The personal injury team at the BFP law firm specializes in every kind of personal injury case where the injury occurred on the territory of Poland. We have represented, and are still representing, hundreds of clients across Poland, as well as residents of other countries, that seek compensation for their injury resulting from medical negligence, road traffic accidents, aviation accidents, defective products, and others. [Read more.]

The “anti-crisis shield” act from the point of view of attorneys-at-law and their clients

Michał Krzanowski01 April 2020Komentarze (0)

The SARS-CoV-2 coronavirus pandemic continues to spread, affecting more and more aspects of our daily lives. Both courts and attorneys-at-law are no exception to this, and in that regard the provisions of the Act of 31 March 2020, famously dubbed as the “anti-crisis shield” act, affect deadlines – both court-set, as well as stemming from the provisions of procedural law – in a significant way.

Suspension of court-set and procedural law deadlines


In accordance with art. 15zzs(1) of said Act, during the state of epidemic danger or the state of epidemic, announced due to COVID 19, all such deadlines in, among others, ongoing court proceedings, shall not begin to run, and if they began to run, they will be suspended for the duration of these states.

This regulation applies once the Act comes into force, which – in regard to the provision in question – will take place once the Act is announced, and which has not happened yet, but is just a matter of time, and will likely happen very soon.

At the same time it is noteworthy that in certain cases, another provision of the Act, that being art. 15zzt, may introduce some significant practical difficulties, as it provides that the suspension does not apply to deadlines that “are connected with preventing, counteracting and combating COVID 19, and the crises resulting from them”. How this will be interpreted is entirely up in the air, however it seems fairly unlikely that court-set and procedural law deadlines in personal injury cases would be subject to this definition.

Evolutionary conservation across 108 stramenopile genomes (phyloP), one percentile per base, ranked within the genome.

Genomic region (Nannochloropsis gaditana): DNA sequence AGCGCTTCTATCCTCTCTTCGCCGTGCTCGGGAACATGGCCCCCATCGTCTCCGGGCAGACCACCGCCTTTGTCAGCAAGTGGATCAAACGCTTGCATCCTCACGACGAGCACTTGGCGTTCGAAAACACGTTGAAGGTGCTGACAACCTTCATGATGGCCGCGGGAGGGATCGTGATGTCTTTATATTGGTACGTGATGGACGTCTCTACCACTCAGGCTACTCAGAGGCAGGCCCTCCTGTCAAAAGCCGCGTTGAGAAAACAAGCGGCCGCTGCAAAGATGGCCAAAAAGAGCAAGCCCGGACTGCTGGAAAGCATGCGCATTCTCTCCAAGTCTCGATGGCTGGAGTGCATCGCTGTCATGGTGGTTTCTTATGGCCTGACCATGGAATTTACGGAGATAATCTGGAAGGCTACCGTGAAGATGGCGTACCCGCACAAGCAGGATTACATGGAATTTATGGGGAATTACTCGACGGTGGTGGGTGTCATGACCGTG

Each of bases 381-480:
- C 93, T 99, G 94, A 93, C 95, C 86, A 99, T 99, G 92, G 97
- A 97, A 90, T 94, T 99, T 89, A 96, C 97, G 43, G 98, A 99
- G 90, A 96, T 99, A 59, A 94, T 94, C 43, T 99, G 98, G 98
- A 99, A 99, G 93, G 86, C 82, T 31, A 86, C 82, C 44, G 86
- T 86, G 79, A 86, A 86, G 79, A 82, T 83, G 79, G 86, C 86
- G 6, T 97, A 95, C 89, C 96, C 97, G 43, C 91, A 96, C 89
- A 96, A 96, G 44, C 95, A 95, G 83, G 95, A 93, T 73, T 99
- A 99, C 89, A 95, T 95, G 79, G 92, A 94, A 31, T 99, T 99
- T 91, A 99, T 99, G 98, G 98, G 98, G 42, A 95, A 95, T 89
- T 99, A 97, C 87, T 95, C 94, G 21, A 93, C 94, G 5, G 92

Statute of limitation on personal injury claims


These suspension regulations unfortunately do not apply to limitation periods on claims stemming from civil law provisions, including compensatory claims resulting from personal injury. Despite the fact that drafts of the Act included regulations that resulted in the suspension of limitation periods on civil claims as well, these were removed from the Act in the end. As such, injured parties need to keep in mind that limitation periods on their claims continue to run as usual.


Bracing for impact


The regulations regarding suspension of court-set and procedural law deadlines do seem necessary, as meeting these deadlines in the current circumstances indeed is, and will continue to be, quite difficult. This comes at a price, though, which will have to be paid by both the courts and the attorneys after the pandemic ends, when we will be faced with an accumulation of deadlines on an unprecedented scale. There is hope though for further regulations, which will allow for a smooth, steady transition out of the crisis, and back into normalcy – fingers crossed!

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